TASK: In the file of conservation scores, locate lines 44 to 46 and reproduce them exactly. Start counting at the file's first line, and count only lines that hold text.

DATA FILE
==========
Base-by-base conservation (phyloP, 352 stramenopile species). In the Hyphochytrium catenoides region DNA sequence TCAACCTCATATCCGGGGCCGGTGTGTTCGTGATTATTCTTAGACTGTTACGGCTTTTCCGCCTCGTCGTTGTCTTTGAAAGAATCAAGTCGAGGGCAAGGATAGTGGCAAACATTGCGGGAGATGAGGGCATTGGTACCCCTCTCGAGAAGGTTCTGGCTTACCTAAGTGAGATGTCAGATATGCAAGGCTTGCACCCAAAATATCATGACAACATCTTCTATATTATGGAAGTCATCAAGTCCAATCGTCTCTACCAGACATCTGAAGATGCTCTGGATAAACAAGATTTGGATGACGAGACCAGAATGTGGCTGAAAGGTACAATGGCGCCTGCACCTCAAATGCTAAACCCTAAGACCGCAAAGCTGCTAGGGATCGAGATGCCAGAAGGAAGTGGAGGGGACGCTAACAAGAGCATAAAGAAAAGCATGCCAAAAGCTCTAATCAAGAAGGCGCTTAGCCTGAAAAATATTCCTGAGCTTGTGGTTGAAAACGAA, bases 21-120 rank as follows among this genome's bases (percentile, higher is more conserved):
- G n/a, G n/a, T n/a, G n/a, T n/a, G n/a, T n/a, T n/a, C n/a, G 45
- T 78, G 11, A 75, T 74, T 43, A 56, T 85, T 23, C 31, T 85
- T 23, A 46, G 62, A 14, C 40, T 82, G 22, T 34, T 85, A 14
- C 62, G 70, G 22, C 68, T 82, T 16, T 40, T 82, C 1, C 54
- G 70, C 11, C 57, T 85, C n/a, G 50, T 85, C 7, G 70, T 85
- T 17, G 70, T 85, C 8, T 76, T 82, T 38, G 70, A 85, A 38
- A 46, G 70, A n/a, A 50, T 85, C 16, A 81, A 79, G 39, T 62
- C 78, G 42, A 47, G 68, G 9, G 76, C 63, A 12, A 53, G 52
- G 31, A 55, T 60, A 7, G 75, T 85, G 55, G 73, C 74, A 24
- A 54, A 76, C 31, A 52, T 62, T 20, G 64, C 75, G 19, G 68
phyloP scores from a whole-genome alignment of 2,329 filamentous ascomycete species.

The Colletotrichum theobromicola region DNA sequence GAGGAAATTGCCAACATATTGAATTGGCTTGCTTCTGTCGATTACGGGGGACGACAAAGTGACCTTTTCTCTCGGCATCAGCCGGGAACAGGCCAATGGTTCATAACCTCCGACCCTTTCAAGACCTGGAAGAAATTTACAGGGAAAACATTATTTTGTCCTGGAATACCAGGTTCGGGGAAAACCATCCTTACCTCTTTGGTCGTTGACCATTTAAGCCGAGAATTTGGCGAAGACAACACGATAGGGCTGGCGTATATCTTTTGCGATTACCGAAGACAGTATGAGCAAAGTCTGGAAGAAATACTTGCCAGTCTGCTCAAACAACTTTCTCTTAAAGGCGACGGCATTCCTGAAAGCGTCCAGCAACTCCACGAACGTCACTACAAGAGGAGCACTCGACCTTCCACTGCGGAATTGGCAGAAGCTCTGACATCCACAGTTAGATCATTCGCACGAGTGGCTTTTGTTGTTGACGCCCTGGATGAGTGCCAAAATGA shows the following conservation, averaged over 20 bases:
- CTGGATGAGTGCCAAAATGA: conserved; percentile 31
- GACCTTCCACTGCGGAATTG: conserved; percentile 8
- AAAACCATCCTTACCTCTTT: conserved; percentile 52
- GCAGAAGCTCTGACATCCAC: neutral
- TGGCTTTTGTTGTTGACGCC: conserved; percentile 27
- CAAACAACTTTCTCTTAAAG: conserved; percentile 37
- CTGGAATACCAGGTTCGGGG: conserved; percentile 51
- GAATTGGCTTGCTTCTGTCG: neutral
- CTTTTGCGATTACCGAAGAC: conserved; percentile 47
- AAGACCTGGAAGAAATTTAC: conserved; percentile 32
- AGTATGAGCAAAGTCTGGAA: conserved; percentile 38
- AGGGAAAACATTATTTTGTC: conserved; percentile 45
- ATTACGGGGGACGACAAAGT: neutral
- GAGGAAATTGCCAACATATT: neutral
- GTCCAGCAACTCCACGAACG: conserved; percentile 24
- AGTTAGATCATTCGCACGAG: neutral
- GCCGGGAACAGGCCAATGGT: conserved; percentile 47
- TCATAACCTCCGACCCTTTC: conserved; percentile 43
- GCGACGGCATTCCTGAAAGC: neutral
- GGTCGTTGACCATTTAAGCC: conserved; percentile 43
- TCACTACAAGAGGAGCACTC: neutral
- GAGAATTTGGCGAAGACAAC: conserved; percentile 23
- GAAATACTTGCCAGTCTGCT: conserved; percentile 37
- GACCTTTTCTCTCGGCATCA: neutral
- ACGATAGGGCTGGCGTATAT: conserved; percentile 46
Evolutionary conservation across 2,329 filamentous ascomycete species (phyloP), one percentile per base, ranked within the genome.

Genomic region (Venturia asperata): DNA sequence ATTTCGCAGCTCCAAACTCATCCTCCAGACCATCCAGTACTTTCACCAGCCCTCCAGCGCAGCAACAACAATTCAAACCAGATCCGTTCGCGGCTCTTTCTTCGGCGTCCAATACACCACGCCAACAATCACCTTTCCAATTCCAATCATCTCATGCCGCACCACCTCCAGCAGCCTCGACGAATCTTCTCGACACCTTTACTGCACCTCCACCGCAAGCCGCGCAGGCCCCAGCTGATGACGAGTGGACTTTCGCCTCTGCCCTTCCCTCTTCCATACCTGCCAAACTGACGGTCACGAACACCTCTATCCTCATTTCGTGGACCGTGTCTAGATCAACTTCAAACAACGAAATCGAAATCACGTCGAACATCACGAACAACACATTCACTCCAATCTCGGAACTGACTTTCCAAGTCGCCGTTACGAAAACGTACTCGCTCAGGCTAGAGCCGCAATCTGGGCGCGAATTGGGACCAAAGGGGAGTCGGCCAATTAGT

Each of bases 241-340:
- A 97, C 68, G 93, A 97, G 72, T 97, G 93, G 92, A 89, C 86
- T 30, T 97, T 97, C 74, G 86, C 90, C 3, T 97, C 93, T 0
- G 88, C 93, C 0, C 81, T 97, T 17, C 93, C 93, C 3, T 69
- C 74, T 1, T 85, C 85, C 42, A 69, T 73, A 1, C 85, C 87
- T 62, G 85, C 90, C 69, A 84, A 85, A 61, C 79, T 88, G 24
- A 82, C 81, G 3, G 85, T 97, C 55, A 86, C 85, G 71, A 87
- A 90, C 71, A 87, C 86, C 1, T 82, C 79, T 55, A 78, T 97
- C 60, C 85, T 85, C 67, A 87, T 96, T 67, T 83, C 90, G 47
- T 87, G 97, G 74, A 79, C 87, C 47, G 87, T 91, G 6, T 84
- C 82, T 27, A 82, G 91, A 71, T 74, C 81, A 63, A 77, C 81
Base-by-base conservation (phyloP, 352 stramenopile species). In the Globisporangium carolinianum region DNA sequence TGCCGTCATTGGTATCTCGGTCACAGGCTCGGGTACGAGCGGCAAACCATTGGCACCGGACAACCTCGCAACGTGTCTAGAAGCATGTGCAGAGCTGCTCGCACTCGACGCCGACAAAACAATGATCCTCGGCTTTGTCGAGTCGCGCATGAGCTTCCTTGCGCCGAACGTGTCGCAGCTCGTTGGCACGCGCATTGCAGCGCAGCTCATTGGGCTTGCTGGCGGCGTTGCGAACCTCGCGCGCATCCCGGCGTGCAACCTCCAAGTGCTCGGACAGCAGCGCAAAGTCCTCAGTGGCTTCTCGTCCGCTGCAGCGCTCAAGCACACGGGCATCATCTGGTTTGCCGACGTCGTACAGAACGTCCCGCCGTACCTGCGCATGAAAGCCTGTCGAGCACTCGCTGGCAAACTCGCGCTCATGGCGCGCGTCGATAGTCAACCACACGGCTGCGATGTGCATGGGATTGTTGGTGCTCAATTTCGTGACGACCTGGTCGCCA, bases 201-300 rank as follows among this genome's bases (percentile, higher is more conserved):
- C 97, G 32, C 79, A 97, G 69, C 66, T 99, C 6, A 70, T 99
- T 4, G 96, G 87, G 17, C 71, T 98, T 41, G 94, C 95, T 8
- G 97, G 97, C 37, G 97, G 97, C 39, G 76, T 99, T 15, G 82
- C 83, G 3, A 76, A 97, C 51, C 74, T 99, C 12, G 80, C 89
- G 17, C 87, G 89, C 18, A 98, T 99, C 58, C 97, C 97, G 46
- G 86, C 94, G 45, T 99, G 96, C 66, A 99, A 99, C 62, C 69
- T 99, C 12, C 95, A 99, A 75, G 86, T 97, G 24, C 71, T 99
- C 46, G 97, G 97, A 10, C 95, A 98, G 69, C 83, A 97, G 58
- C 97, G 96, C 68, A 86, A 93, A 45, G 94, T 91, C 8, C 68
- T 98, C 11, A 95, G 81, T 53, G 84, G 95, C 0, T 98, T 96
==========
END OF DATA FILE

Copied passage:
- G 88, C 93, C 0, C 81, T 97, T 17, C 93, C 93, C 3, T 69
- C 74, T 1, T 85, C 85, C 42, A 69, T 73, A 1, C 85, C 87
- T 62, G 85, C 90, C 69, A 84, A 85, A 61, C 79, T 88, G 24